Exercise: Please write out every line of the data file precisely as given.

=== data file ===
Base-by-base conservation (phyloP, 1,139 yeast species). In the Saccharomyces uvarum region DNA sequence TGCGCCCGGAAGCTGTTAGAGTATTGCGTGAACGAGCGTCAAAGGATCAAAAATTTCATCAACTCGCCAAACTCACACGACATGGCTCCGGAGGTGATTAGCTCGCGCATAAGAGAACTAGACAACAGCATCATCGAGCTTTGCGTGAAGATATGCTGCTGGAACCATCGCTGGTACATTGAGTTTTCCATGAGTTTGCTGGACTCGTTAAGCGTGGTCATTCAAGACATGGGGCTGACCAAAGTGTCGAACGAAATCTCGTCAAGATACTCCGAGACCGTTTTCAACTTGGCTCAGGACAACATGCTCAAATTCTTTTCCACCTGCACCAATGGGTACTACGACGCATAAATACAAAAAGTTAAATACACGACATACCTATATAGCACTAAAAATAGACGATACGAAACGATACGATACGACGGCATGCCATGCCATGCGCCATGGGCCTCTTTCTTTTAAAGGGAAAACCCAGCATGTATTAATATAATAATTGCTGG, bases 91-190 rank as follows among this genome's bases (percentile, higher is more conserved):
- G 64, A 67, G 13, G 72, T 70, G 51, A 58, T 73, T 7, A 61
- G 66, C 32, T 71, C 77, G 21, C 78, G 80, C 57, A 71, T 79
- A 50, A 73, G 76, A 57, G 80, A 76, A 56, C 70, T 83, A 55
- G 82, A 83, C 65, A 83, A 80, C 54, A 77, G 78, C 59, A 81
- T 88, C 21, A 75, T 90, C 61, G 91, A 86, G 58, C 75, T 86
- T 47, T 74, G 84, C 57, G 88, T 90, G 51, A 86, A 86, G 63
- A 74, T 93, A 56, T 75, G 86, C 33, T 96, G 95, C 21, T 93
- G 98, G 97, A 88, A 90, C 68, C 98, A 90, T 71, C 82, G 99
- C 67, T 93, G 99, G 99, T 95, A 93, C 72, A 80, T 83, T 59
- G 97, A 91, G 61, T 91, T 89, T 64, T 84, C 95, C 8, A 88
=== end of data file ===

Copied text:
Base-by-base conservation (phyloP, 1,139 yeast species). In the Saccharomyces uvarum region DNA sequence TGCGCCCGGAAGCTGTTAGAGTATTGCGTGAACGAGCGTCAAAGGATCAAAAATTTCATCAACTCGCCAAACTCACACGACATGGCTCCGGAGGTGATTAGCTCGCGCATAAGAGAACTAGACAACAGCATCATCGAGCTTTGCGTGAAGATATGCTGCTGGAACCATCGCTGGTACATTGAGTTTTCCATGAGTTTGCTGGACTCGTTAAGCGTGGTCATTCAAGACATGGGGCTGACCAAAGTGTCGAACGAAATCTCGTCAAGATACTCCGAGACCGTTTTCAACTTGGCTCAGGACAACATGCTCAAATTCTTTTCCACCTGCACCAATGGGTACTACGACGCATAAATACAAAAAGTTAAATACACGACATACCTATATAGCACTAAAAATAGACGATACGAAACGATACGATACGACGGCATGCCATGCCATGCGCCATGGGCCTCTTTCTTTTAAAGGGAAAACCCAGCATGTATTAATATAATAATTGCTGG, bases 91-190 rank as follows among this genome's bases (percentile, higher is more conserved):
- G 64, A 67, G 13, G 72, T 70, G 51, A 58, T 73, T 7, A 61
- G 66, C 32, T 71, C 77, G 21, C 78, G 80, C 57, A 71, T 79
- A 50, A 73, G 76, A 57, G 80, A 76, A 56, C 70, T 83, A 55
- G 82, A 83, C 65, A 83, A 80, C 54, A 77, G 78, C 59, A 81
- T 88, C 21, A 75, T 90, C 61, G 91, A 86, G 58, C 75, T 86
- T 47, T 74, G 84, C 57, G 88, T 90, G 51, A 86, A 86, G 63
- A 74, T 93, A 56, T 75, G 86, C 33, T 96, G 95, C 21, T 93
- G 98, G 97, A 88, A 90, C 68, C 98, A 90, T 71, C 82, G 99
- C 67, T 93, G 99, G 99, T 95, A 93, C 72, A 80, T 83, T 59
- G 97, A 91, G 61, T 91, T 89, T 64, T 84, C 95, C 8, A 88